Gilmanton selectmen claim authority over defiant police chief who's suing themBy BEA LEWIS
Union Leader Correspondent
April 11. 2018 11:06PM
GILMANTON — Selectmen responding to a suit filed against them by the police chief they hired are adamant he is subject to the same public oversight as any other town employee.
Chief Matt Currier sued selectmen in Belknap County Superior Court in February claiming selectmen overstepped when they approved policies in December dictating hours of coverage, staffing levels, lengths of shifts, use of cruisers and when officers might travel out of town.
Currier claimed the board of selectmen were micromanaging and had overstepped their authority under state law, which the chief contends gives police chiefs sole authority to direct and control police staff. The police chief is responsible for the efficient and economical use of all department equipment, not selectmen, Currier said.
In addition to the December policy directives, selectmen separately asked Currier to provide information related to background checks of the department’s officers.
A hearing set for Wednesday to determine whether a temporary restraining order granted to Currier should be continued was postponed after the town’s attorney informed the court he was stuck out of state due to a cancelled flight.
The restraining order bars selectmen from implementing or enforcing 17 policy directives that were to become effective on Jan. 1.
Representing Currier, attorney Ed Philpot of Laconia said the dispute stems from a “sincere difference of opinion” about the chief’s authority and oversight of the department.
In an affidavit filed with the court, Currier stated he is unwilling to implement the directives as they run contrary to his authority under state law. The chief claimed he was given an ultimatum to embrace the policies set by selectmen or to face discipline, including his firing.
In court records, Currier argued disclosing information from background investigations, polygraph tests and interviews exposes that information to “improper disclosure” and potential misuse.
The town’s attorney, Mark Broth of Manchester, argued selectmen are ultimately responsible for managing the town’s affairs, including the chief and police department.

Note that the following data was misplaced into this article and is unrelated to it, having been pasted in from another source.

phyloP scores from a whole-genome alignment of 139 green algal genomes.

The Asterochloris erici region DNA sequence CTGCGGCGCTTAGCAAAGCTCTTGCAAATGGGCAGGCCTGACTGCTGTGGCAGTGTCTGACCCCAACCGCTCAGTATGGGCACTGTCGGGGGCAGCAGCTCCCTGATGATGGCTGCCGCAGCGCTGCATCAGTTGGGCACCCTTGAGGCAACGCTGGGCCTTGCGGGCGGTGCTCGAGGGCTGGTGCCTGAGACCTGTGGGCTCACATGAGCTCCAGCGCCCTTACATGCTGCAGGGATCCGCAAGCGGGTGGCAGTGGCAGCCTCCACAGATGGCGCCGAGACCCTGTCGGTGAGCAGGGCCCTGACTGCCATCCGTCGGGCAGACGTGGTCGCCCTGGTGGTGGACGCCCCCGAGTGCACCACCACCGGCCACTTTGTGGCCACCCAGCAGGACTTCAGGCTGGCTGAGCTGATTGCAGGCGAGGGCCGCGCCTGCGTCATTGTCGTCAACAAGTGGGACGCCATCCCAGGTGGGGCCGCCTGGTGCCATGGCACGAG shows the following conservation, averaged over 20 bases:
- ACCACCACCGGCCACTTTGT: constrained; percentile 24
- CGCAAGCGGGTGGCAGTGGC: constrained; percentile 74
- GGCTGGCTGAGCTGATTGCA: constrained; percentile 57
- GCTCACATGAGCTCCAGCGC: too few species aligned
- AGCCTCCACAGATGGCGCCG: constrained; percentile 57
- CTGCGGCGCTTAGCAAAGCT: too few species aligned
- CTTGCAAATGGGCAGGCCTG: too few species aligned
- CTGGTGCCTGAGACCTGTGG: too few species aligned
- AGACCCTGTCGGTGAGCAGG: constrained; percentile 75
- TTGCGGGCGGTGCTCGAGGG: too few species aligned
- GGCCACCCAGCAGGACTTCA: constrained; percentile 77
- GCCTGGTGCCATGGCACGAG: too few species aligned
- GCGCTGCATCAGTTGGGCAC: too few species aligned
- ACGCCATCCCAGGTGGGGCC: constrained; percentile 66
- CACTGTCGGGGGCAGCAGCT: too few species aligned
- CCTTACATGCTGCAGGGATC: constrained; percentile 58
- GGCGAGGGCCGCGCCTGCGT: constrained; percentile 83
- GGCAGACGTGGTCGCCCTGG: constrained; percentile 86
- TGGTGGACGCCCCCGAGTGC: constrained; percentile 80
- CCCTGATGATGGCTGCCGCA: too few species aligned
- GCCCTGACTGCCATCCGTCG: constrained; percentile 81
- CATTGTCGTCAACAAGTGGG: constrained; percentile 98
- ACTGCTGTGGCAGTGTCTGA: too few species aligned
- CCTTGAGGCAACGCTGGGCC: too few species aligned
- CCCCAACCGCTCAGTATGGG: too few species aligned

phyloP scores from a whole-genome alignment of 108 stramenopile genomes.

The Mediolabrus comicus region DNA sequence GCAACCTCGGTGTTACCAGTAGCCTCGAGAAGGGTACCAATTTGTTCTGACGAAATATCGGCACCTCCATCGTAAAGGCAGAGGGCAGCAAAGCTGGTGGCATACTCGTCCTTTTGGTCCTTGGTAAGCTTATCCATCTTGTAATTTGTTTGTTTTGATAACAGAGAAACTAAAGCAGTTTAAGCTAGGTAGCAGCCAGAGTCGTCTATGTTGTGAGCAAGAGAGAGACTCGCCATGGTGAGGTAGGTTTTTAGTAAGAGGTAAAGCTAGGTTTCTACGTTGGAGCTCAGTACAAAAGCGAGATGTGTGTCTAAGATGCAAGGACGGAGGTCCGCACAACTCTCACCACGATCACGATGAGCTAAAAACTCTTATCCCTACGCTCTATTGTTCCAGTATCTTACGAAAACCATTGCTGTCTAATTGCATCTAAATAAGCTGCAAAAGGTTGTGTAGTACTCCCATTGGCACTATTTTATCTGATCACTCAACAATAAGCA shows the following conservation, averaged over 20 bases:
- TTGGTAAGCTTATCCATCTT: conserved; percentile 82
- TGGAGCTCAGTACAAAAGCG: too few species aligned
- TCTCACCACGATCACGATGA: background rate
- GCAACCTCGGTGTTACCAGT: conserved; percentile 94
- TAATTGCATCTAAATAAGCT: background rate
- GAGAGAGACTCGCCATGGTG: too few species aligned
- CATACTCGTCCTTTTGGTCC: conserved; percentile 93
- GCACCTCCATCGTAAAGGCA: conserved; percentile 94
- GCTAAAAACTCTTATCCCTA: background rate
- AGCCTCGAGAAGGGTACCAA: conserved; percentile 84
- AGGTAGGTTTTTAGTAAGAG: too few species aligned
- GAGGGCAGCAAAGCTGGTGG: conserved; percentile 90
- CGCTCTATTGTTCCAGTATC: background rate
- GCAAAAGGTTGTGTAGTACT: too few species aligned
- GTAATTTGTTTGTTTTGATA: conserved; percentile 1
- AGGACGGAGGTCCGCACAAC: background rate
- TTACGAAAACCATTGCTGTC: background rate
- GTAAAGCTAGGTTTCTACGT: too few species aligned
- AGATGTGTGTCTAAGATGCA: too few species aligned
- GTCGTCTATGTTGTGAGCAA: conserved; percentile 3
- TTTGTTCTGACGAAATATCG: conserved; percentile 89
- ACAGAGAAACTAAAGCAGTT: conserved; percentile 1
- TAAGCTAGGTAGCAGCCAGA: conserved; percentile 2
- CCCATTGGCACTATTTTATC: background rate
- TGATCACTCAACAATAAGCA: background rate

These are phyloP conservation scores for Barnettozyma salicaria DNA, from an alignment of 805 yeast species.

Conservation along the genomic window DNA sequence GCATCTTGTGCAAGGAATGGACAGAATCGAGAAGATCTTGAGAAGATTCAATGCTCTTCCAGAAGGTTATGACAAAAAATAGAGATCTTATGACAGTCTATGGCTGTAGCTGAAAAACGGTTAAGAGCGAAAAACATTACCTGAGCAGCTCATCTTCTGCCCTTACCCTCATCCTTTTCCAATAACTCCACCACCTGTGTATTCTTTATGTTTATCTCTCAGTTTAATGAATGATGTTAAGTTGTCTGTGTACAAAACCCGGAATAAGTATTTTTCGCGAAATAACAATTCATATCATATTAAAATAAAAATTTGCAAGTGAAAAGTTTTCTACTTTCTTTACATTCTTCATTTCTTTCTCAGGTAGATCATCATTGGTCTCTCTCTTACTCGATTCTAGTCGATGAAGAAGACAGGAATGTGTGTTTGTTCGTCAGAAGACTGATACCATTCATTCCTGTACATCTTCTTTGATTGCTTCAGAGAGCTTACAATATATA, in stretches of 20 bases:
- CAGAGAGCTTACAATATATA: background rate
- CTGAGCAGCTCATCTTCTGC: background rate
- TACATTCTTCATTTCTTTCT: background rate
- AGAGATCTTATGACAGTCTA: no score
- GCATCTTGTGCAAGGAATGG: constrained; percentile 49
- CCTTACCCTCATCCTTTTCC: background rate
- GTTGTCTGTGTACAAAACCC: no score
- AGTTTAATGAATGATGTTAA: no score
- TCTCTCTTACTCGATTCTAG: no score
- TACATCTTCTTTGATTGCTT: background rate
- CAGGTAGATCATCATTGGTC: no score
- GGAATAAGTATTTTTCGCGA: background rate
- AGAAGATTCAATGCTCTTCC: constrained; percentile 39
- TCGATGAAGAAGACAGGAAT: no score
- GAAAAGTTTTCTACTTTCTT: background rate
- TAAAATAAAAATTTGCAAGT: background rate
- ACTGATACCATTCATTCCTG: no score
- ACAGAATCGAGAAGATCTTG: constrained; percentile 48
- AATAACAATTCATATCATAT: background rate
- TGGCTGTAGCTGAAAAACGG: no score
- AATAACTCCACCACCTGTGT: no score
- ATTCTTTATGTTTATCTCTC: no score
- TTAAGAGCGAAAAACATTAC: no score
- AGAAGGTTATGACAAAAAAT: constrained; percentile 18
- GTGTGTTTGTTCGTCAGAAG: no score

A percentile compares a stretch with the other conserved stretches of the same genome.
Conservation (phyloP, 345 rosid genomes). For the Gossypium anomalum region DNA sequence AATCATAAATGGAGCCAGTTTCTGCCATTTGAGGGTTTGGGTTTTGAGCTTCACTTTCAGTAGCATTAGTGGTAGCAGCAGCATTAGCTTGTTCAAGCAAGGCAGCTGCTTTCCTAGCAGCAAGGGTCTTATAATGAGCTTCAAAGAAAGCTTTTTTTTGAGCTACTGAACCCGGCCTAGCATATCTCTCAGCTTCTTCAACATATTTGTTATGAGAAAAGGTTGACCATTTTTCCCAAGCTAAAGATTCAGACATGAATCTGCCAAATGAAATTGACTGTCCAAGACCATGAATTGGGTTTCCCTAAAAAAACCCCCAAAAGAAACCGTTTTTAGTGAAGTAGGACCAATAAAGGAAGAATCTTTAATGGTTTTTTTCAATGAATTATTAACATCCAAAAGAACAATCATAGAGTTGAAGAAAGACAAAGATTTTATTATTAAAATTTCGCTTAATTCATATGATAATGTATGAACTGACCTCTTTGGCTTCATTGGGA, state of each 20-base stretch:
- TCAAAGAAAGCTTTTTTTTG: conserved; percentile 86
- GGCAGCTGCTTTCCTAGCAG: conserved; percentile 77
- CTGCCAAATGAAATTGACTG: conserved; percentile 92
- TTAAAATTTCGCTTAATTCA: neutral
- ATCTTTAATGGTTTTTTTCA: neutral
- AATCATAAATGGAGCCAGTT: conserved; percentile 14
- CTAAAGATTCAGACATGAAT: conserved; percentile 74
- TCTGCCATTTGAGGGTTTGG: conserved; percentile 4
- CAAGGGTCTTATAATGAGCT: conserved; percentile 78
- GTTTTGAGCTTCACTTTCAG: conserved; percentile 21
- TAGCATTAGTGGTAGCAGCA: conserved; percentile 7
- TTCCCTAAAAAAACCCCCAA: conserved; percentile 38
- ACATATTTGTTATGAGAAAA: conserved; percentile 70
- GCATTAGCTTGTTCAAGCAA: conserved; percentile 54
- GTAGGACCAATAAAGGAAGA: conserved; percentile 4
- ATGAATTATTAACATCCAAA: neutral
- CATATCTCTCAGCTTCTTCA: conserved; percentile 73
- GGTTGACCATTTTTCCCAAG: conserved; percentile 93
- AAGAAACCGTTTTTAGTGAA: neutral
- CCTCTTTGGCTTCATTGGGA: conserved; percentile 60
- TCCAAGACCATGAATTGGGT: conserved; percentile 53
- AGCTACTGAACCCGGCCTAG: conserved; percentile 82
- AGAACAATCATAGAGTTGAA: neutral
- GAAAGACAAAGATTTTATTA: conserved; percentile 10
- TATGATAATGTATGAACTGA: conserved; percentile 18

Currier’s petition is the “latest manifestation of his ongoing refusal to provide information regarding the police department and its officers to the town’s governing body and to comply with written policies issued by his employer,” Broth stated in Wednesday court filings.
The elected board’s duties require it to stay informed as to police department activities, maintain regular communication with the chief and set clear policies for both the chief and his officers.
The dispute, Broth contended, has nothing to do with Currier’s authority to “direct and control” police officers within his department. Rather, selectmen intend to “direct and supervise” Currier, whom the town hired to discharge the duties outlined in state law and to issue high-level policies in furtherance of its responsibility to supervise the department as a whole, he said.
“It appears that Chief Currier wishes to remain employed as the chief of police for the Town of Gilmanton, but only if he is free to act in whatever manner he pleases, ignoring the directives of his employer, the Town,” Broth said.
The right of the board to establish standards of conduct against which the chief’s performance can be measured is implicit in RSA 105:1, the town’s attorney said. The board needs information to determine whether Currier is operating efficiently and following town policies, Broth said.
The suit names as plaintiffs Stephen McWhinnie, Michael Jean and Marshall Bishop in their capacity as selectmen. Jean was unseated in the March by challenger Michael Wilson.